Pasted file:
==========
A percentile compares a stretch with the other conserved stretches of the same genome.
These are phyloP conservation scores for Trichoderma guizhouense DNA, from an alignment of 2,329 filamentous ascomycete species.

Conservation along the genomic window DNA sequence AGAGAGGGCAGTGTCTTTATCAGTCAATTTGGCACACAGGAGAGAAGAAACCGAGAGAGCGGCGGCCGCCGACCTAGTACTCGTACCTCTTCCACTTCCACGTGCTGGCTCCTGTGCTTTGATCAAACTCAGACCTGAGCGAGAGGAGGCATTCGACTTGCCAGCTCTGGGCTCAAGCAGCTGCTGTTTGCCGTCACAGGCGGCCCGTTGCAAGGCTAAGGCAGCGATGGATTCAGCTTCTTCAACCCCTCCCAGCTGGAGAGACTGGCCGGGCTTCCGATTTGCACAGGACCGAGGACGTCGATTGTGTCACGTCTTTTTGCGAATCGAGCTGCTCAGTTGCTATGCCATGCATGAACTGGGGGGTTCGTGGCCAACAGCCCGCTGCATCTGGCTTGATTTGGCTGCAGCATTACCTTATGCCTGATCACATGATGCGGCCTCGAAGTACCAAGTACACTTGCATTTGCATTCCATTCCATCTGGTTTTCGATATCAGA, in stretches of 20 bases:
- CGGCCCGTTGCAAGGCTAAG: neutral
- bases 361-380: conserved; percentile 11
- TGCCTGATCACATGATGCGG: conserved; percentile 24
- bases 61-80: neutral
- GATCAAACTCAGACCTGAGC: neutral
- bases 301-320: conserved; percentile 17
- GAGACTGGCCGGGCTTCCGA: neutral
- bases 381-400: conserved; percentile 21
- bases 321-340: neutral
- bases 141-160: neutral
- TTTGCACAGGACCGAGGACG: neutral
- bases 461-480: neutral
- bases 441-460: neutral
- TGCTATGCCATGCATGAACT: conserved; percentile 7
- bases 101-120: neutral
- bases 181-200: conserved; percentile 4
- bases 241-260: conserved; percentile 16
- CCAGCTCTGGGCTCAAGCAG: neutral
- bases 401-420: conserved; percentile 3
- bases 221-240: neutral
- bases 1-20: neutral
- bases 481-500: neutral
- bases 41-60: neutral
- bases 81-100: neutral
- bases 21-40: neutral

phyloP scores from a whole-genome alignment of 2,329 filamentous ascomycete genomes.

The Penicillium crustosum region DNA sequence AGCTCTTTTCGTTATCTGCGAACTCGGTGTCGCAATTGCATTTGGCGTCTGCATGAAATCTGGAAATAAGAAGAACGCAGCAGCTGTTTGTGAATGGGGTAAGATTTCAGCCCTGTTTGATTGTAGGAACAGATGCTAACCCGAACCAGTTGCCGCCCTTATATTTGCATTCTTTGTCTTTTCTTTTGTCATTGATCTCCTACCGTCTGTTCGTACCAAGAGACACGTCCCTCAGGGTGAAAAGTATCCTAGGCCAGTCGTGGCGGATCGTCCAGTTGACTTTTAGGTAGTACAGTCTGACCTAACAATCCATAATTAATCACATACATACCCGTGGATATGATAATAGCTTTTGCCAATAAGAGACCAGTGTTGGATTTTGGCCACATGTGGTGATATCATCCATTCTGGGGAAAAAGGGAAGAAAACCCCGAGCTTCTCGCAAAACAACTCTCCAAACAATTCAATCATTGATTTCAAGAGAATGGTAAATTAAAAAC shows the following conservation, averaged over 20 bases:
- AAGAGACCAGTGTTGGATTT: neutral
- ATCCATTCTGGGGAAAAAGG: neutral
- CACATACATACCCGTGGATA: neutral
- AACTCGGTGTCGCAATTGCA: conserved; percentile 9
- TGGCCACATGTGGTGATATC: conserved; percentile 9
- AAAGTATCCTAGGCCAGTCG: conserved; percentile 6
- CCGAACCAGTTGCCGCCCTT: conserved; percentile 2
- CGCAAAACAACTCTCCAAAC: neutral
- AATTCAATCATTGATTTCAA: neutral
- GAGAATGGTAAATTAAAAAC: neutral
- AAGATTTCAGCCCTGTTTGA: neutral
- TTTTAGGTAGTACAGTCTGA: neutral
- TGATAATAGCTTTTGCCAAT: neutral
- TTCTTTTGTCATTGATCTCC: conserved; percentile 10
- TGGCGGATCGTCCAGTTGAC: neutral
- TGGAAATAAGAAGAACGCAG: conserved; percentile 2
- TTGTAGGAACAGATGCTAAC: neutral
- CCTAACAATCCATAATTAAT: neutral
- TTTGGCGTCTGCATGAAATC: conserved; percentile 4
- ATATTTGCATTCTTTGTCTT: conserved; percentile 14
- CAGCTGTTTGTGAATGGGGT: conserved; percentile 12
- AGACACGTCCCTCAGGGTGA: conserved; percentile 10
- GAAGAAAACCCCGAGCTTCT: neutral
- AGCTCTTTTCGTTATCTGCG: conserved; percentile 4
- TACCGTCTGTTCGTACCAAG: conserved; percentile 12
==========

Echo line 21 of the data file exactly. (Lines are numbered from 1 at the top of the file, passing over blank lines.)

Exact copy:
- CCAGCTCTGGGCTCAAGCAG: neutral